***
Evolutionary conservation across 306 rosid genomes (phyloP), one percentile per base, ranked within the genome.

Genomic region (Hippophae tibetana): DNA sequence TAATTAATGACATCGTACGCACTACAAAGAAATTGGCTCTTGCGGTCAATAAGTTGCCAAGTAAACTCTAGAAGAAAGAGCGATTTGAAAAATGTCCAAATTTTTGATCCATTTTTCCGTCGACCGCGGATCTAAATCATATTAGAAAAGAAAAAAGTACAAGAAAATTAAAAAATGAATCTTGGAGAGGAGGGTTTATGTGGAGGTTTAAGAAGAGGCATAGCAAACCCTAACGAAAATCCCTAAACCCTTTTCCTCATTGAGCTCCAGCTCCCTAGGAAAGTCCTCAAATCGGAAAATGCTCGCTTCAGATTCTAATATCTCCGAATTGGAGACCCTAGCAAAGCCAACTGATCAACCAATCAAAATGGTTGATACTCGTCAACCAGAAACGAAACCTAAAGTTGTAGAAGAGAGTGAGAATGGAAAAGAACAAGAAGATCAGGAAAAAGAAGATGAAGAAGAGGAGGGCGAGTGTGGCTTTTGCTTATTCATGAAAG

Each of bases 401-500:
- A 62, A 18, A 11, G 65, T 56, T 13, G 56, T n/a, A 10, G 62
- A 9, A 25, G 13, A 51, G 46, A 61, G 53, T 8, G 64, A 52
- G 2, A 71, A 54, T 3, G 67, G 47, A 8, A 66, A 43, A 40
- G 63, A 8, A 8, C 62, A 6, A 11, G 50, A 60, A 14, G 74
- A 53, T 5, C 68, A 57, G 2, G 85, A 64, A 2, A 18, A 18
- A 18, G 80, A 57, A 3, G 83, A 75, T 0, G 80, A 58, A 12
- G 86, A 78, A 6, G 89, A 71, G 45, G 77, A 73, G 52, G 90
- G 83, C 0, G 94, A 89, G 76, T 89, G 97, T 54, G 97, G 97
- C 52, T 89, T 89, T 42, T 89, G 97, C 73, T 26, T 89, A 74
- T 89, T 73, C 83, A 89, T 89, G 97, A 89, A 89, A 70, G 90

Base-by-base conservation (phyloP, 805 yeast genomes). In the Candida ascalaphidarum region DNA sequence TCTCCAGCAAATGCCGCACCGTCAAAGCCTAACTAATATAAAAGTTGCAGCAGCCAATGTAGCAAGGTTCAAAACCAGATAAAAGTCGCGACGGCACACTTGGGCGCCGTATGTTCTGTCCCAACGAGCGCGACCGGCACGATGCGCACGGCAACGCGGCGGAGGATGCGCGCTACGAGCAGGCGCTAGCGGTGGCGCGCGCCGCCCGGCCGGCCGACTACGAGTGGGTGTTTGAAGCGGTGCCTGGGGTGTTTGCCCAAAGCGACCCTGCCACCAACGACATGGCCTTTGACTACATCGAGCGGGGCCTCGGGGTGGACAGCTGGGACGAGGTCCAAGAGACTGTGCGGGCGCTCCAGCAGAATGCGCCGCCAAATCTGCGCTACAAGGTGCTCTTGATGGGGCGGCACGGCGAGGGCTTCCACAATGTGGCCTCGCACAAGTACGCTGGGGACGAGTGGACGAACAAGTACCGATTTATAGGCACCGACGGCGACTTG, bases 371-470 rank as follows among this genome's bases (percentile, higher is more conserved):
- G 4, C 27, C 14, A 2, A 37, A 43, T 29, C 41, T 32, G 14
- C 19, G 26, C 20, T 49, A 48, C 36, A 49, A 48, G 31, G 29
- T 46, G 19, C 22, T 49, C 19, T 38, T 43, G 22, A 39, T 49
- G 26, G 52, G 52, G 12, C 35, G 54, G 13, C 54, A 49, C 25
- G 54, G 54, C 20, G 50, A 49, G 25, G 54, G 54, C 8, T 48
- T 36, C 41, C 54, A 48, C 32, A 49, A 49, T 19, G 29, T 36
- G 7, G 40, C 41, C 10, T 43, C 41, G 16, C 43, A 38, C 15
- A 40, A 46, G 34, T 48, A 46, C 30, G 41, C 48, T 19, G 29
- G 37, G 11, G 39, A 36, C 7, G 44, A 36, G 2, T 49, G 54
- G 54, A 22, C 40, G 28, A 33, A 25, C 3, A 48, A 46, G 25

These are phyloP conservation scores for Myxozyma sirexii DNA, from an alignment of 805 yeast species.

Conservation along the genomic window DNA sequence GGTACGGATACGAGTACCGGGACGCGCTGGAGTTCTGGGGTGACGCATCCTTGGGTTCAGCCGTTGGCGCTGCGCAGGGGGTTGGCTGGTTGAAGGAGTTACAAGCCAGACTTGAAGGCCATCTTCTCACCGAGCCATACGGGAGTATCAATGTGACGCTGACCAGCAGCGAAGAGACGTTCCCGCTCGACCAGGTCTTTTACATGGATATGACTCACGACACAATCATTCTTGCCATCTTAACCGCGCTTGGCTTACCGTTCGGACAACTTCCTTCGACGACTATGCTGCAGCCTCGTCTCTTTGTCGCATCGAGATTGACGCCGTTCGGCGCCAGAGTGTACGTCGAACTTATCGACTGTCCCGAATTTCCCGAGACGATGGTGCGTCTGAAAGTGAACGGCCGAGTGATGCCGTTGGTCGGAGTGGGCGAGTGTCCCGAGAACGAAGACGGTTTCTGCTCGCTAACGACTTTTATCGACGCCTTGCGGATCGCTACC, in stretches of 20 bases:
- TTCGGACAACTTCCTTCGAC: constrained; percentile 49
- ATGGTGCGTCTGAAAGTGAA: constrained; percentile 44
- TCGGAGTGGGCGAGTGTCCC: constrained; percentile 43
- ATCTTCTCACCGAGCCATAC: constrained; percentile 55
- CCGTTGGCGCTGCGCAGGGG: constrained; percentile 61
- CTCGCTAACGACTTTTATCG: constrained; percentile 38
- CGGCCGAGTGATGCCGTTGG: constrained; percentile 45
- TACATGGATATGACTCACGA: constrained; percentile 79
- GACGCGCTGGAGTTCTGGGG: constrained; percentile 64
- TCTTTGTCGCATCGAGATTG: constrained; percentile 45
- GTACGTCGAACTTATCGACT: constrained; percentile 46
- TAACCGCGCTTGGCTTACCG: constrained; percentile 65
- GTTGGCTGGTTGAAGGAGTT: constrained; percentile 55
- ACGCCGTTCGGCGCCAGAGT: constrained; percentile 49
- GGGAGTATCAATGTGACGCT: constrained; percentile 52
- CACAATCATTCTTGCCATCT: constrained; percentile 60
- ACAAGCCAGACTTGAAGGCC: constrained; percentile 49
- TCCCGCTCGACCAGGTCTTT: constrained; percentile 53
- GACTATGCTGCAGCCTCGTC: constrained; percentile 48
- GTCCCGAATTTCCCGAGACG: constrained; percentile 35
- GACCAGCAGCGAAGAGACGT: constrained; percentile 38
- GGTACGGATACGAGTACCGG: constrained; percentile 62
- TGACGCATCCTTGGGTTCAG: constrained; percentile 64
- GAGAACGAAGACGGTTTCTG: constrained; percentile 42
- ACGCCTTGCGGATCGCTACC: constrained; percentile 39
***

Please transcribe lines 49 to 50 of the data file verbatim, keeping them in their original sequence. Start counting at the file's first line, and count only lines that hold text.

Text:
- TGACGCATCCTTGGGTTCAG: constrained; percentile 64
- GAGAACGAAGACGGTTTCTG: constrained; percentile 42